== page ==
Dip into jade below, and get that deep soak you’ve been craving.

• brrd:



There’s something important going on in the bryantcanelo world. Pick a track. “Pic-A-Watt.” Listen to how the fellah switched sounds from 928 / cold sweat to around PC_MUZAK. Like, there’s that same type of playful and jovial vibe. And similar depth in layers and maximilism controlled with focus in expansion. The sounds in comparison are even similar when relating them to general emotional response; no matter how opposite boom-bap to synthetic keys are, when you compare bryantcanelo’s works and find the basis of his musicianship, all the dude wants is to make you smile. “Pic-A-Watt” sounds like finding a pile of electronics in a dump – all fairly NOS, but technology ain’t cyclical, so it’s tossed out – and picking out parts for hours with the biggest grin. bryantcanelo turn’ts tossed technology into a goldmine. But most importantly, as if this tech had feelings, he repurposes it’s life.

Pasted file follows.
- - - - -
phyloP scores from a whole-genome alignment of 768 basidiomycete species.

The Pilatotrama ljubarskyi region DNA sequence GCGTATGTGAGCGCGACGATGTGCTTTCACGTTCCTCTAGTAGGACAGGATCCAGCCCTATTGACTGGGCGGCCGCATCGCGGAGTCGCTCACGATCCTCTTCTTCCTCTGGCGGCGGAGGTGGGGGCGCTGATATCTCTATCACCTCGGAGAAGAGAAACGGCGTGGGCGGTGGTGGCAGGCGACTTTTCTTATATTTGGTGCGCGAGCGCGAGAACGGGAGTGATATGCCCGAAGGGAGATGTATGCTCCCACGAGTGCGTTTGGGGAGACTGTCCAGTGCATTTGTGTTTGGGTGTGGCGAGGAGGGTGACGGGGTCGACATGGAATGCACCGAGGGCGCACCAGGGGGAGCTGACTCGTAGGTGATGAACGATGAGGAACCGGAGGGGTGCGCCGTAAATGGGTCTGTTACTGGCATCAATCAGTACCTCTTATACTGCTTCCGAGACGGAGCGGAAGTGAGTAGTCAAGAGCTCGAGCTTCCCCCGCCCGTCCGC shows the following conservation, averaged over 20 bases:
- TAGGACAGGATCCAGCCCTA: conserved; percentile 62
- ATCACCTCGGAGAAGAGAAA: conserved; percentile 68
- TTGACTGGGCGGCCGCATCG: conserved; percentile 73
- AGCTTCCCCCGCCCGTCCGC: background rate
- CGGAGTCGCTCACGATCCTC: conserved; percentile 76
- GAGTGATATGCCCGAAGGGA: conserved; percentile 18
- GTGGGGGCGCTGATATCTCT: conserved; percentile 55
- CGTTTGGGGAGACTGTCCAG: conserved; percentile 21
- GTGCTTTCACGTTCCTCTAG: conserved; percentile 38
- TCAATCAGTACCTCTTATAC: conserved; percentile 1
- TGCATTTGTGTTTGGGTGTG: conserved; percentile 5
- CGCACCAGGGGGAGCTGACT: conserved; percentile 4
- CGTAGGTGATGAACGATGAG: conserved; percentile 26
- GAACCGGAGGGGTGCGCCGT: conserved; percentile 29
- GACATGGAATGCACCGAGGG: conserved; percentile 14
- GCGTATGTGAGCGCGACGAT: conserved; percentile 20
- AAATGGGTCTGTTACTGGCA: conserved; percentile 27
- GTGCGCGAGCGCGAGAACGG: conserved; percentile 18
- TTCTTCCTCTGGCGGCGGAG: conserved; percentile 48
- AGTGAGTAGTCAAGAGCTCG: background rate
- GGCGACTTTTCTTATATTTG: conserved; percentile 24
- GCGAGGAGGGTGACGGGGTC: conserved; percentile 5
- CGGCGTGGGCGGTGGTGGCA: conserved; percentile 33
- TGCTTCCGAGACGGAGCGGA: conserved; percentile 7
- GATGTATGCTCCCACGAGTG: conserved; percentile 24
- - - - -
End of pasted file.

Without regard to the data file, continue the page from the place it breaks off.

“Pic-A-Watt” is also similar to what other beat-heads been advancing into recently. bryantcanelo is not EXACTLY like D/P/I, Ahnnu, OBLIV (as DarkTwaine), LORD SMS, and Susan Balmar… but definitely someone who stems and wants to further advance from beat tapes, while not wasting what he’s learned in the process. Progression is the name of the game. Though, I’m SURE we haven’t heard the last of his sample-/loop-affairs, bryantcanelo’s new direction sounds boundless and bountiful for the near future.

• bryantcanelo:

Five Star Hotel


Five Star Hotel (a.k.a. Michael Jerome) drops Outlands today on noise-leaning experimental-sound label, Visual Disturbances. The Detroit-based label – created by MJ and Otto Peyer (Spirit Waves) – hosts different shades of electronic-like Tokyo Death Watch, Smith Comma John’s bubblegum, and my favorite White Christian Male, but none as mean as Five Star Hotel.

Conflicting sensory information is what Five Star Hotel’s music is built on. On one hand, the name and recent album artwork draw lines toward luxury: the cover of #HOTELSEASON looks like an expensive Chihuly piece and the glass fixture on Outlands cassette artwork (above) is hanging up in higher-end hotels, everywhere. On the other hand, MJ’s music treats the name like one of those rent-a-hotel-room-and-destroy-everything type of stress relievers. The contradicting palms play into FSH’s powernoise, and combined, each make up a sinister aesthetic. Are we looking at an penthouse secret where debauchery runs the gamut or an alleyway door protecting a dim lit, tongue-in-cheek play against the prior.